They are paintings of jays and cranes, foxes and wolves, bobcats and mountain lions. Edward Aldrich calls these wildlife paintings portraits, as they are designed to not just show an animal in its natural state and environment, but to draw out its individuality, its essence.
Aldrich, who lives in Golden, has exhibited at prestigious art institutions such as the National Wildlife Art Museum, The Rockwell Museum, and The Cowboy and Western Heritage Museum. His show “Wildlife in Wild Places opens April 7 at Sorrel Sky, with a reception with Aldrich from 5 to 7 p.m. The show runs through April.
The Herald spoke with Aldrich about his connection with the wildlife he paints and the impact he hope his work has.
How did you start painting wildlife?I’ve been doing specifically wildlife painting, oddly enough, since I was in grade school. I started, like many artists, kind of drawing and tracing things out of books but they were mostly animal-oriented because I’ve always had a love of animals. I was born in New York City, which is completely the opposite to anything animal oriented but I always had an affinity [laughs].
How would you describe your style and your approach to these paintings?It’s realism, of course. It’s a realistic style. I try to imbue the animals with something more than just what a photograph can capture. It’s so hard to describe but I try to get that essence of the animal, try to get that sense that the animal’s an individual, that it’s living and breathing, that it is a unique character on this planet.
I’ve done a lot of portraits – that’s what this [Sorrel Sky] show focuses a little bit on – is the up close and personal. Instead of people portraits, it’s animal portraits. It just really focuses on the personality, the character, the texture of the animals. I also do a lot of animals in their habitat, landscapes and that sort of thing. That allows me to support other things - I really love landscape painting as well. It really is about the animals and always has been. And after 30 years of doing it, I’m still intrigued with the different looks and characters and personalities of the different animals and I can’t seem to stop portraying them.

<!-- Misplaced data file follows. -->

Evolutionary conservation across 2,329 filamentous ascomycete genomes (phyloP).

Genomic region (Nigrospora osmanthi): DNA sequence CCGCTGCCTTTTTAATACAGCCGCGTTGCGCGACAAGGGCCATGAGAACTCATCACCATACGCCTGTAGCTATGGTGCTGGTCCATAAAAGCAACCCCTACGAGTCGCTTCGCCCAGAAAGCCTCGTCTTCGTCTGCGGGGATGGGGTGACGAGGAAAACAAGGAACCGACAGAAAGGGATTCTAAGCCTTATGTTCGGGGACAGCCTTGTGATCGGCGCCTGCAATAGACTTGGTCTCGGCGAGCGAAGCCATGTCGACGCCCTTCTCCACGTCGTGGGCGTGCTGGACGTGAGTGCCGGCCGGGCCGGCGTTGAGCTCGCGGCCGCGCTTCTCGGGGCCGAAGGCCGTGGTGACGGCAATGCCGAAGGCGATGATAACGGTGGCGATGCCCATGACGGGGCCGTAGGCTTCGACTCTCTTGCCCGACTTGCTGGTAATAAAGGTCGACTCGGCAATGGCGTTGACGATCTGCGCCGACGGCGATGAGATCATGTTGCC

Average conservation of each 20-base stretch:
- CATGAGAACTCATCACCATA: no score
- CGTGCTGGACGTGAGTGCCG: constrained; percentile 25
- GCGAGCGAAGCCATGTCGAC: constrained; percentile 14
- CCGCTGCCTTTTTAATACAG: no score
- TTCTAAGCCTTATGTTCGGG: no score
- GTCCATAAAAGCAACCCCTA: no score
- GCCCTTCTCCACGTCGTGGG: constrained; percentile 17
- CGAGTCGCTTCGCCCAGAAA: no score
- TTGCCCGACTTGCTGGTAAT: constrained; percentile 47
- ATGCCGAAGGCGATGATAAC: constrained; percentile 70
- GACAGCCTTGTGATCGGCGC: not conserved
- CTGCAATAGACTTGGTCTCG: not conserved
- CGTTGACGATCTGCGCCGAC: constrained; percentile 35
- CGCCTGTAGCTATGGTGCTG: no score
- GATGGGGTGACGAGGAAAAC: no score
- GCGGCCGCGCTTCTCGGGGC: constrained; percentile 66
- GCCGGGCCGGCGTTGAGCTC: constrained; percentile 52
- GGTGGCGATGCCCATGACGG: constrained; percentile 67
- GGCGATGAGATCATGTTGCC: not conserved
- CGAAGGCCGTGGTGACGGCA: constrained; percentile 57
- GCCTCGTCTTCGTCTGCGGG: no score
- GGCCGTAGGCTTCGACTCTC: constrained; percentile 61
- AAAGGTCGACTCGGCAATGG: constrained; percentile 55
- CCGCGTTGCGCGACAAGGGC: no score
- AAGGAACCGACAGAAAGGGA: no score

Are there any specific pieces of yours that stand out where you thought you really got the essence of the animal just right?There’s a painting in this show of a cougar ... that’s looking right out at you from in a cave. To me that’s one of the funnest types of imagery that I could use. Whereas it’s an animal in its environment, of course, and it just has this sense about it that shows its intensity, beauty, all the textures and all the uniqueness of that animal. I thought that was a successful painting because it really stated what I wanted to say about that animal. That’s one of my more successful but I’ve had a lot of different ones that hit that personality just right, and then I’ve had a lot of ones where I thought, “No, that doesn’t quite do it.”
What do you hope to communicate in your work that viewers will walk away with?My intention is to have that impact, that the viewer experiences that animal in a way that is either new or unique, or to them they come away with a sense of that wonderful quality of that animal so that they’re left having that sense of “Wow, I experienced that animal in a new way that I haven’t experienced before” and maybe go home and think about it. Or go home and see that particular animal in a way they never saw it before. That would be wonderful if they did that.